There’s a party trick I like to play with people I’ve just met. Name a natural or organic company you like, I say, and I can probably name a conglomerate that owns it.
Kashi? That’d be Kellogg’s.
Stonyfield Farms? Danone.
Cascadian Farm? General Mills.
My trick isn’t all that impressive, really. I mention it because of the reactions I get, almost all of which are negative. That makes me like them a lot less, seems to be the consensus.
That’s understandable. We associate small, autonomous operations with quality and purity. When a large company buys up a trusted natural and organic brand, it’s hard to believe that company will care about the values behind that brand — especially if it’s a company that also sells flaming hot cheesy poofs.
At the same time, without that company’s deep pockets and distribution muscle, you likely wouldn’t even know that organic cereal you love so much existed. And isn’t that the whole point of the natural and organic movement — to expand those values to the mainstream?
It would seem we’re faced with a Faustian bargain: A company can remain small and virtuous, but with limited market availability; or scale up and find a larger audience, but lose its soul.
There’s no doubt that scaling up can alter a product. After Tom’s of Maine sold a majority of its shares to Colgate-Palmolive, the company reformulated some of its products and faced a backlash from consumers complaining the mouthwash tasted bad, the deodorant caused allergic reactions, and more. A similar outcry came from Cascadian Farms customers recently when they noticed the General Mills-owned company had tripled the amount of sugar in its “Purely-Os” kids’ cereal.
The loudest dissenters were legacy consumers who had been buying the brands for many years. But their concerns may not be the same as those of non-core shoppers. In the case of Purely-Os cereal, the sugar count “tripled” from 0 grams per serving to 3 grams — hardly qualifying it as junk food.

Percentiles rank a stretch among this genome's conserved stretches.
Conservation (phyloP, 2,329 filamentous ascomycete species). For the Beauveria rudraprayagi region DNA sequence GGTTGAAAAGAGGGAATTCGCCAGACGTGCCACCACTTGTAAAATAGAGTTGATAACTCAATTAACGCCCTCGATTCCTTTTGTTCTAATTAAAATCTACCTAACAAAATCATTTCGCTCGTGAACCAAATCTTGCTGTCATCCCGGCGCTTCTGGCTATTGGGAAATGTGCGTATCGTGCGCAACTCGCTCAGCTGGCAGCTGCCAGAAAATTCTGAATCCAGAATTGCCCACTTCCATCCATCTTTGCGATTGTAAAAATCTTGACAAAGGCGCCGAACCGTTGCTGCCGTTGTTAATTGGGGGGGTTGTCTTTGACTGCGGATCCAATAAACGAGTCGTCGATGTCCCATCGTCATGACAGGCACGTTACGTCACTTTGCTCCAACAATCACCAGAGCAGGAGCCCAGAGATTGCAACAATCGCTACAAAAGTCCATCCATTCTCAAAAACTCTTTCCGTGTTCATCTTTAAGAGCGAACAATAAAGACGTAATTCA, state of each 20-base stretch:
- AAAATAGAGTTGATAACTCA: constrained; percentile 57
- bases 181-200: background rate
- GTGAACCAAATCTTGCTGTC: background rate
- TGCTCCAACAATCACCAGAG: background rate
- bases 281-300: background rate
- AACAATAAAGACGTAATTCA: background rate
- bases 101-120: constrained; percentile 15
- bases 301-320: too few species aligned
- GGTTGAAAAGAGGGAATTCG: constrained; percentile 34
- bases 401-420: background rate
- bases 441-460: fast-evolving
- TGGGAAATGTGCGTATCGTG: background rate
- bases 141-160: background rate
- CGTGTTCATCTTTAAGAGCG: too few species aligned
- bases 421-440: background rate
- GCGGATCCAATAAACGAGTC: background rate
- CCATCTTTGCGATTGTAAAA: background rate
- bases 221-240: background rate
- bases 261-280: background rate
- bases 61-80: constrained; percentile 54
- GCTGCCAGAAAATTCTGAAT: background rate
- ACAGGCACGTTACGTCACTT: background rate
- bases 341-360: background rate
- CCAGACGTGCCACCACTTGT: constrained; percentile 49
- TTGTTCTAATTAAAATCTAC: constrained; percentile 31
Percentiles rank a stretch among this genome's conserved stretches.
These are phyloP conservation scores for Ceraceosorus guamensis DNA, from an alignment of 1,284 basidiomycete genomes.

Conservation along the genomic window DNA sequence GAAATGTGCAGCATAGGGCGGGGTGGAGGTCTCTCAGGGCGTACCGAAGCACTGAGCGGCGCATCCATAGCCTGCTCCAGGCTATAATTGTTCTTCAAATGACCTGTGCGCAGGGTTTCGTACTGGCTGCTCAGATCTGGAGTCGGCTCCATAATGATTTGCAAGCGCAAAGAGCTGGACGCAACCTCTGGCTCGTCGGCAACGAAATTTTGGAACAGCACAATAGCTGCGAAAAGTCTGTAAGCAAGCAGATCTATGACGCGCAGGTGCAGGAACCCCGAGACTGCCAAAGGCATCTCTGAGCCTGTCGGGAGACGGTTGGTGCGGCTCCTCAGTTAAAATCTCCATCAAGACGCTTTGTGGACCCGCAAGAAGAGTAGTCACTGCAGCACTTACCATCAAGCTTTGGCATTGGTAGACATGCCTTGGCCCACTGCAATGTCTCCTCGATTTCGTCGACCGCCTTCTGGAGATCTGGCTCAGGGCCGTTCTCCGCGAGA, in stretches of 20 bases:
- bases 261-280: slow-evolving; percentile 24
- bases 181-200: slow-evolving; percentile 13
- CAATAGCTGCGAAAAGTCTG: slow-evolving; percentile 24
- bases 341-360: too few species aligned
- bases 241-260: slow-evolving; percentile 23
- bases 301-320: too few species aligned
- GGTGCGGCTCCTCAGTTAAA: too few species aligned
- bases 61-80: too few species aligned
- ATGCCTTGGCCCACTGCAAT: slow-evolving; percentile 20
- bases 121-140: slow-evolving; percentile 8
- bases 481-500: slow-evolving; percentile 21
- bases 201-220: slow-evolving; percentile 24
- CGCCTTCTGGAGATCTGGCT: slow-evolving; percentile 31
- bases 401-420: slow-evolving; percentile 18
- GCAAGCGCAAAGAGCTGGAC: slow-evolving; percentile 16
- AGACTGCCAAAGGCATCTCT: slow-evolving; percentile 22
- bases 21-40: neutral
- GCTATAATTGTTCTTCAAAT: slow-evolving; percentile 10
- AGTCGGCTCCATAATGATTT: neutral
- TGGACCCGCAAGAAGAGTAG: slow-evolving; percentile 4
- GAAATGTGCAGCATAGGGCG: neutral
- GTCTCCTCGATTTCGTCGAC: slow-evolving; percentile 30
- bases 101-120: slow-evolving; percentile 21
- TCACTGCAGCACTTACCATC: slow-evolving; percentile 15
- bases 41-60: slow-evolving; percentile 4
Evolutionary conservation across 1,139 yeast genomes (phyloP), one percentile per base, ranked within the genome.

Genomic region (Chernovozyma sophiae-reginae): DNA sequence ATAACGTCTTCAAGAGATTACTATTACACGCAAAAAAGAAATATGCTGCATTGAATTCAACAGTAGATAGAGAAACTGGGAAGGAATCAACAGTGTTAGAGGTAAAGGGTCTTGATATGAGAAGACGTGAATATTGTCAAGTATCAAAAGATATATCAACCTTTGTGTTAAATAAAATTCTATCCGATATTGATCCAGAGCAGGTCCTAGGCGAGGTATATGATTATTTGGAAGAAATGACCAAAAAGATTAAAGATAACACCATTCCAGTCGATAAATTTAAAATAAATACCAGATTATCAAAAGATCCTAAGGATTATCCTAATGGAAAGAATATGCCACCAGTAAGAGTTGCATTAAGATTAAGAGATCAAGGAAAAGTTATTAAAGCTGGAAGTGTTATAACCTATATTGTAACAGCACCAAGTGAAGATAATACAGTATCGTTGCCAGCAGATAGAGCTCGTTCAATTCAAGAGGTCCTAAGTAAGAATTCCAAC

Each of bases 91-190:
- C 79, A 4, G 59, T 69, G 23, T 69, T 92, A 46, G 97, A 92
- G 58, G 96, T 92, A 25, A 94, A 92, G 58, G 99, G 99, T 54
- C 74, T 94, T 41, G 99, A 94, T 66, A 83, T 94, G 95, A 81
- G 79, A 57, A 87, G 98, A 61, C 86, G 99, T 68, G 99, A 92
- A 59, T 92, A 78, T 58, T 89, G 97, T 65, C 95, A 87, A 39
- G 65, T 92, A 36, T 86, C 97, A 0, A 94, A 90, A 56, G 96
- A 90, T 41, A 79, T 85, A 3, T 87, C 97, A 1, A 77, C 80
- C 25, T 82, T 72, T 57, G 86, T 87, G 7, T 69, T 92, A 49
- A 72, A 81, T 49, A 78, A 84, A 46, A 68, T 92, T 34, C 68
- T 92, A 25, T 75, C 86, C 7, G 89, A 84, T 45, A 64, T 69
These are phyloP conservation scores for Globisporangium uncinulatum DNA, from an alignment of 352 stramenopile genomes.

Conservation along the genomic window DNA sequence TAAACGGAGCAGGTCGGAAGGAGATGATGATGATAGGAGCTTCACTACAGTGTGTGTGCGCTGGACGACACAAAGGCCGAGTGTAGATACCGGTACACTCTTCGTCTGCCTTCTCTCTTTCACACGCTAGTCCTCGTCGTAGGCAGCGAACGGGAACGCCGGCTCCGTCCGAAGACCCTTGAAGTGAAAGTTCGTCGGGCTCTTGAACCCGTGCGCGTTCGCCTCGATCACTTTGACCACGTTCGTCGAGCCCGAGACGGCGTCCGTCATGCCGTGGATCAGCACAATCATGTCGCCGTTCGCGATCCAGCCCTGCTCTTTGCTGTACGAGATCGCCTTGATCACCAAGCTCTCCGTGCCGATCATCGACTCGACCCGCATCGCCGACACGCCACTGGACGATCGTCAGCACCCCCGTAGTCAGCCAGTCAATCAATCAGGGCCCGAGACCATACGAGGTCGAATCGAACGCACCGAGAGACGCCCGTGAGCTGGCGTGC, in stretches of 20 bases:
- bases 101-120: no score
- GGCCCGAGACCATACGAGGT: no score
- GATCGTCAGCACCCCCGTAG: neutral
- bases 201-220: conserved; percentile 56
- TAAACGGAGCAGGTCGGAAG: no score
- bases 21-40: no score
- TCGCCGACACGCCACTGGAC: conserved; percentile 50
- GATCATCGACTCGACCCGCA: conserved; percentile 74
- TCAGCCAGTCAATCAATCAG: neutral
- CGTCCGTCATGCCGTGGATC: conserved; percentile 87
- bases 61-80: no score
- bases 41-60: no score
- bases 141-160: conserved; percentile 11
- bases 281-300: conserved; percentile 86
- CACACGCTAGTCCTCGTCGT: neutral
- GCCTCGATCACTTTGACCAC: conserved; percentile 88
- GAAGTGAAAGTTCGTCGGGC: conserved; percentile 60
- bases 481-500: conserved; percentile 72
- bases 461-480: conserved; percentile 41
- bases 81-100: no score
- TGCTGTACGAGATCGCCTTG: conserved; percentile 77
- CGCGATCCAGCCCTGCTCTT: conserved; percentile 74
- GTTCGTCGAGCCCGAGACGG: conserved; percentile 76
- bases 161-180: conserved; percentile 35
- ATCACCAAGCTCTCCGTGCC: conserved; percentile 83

As New York University professor, author and nutrition guru Marion Nestle points out, it was “simply a business decision.” Cascadian knows that most kids won’t eat cereal without any sugar, and I agree it’s not selling out to make that concession as they expand their market reach.
However, natural and organic shoppers have every right to remain vigilant. Manufacturers often make these changes without telling anyone, which was a major contention with the Purely-Os decision. It’s also true, especially when it comes to under-regulated “natural” and functional claims, that companies have a history of running wild. Remember when Rice Krispies claimed to support your kid’s immunity? Or when Cheetos went all-natural?
In the end, change is driven by what people want, and so companies must navigate a tricky balance between core values and mainstream tastes as they grow.
The way things are trending, though, I don’t think natural and organic companies are required to sell their souls in order to expand. Stonyfield Farms’ buyout hasn’t kept it from championing family farms and upholding standards like using only non-GMO ingredients. Last year, Coca Cola exercised its option to buy out the remaining shares of Honest Tea (after purchasing a 40% stake in 2008), yet the company’s tea-EO Seth Goldman made sure to retain his position to ensure the brand’s integrity.
Buyouts will continue as natural and organic growth continues to outpace traditional packaged goods. In the past month, General Mills bought Food Should Taste Good, a company that makes uniquely flavored all-natural chips, while Dole purchased Mrs. May’s Naturals, a nut and snack brand.
I’m sure this comes as depressing news for many of those loyal to these brands, and to the growing ranks of natural and organic shoppers. But look at all of this as an opportunity. Companies need to learn how to deliver natural and organic values on a mass scale. Their impressive growth has gotten the attention of large corporations, and now they have an opportunity to change the way they do business.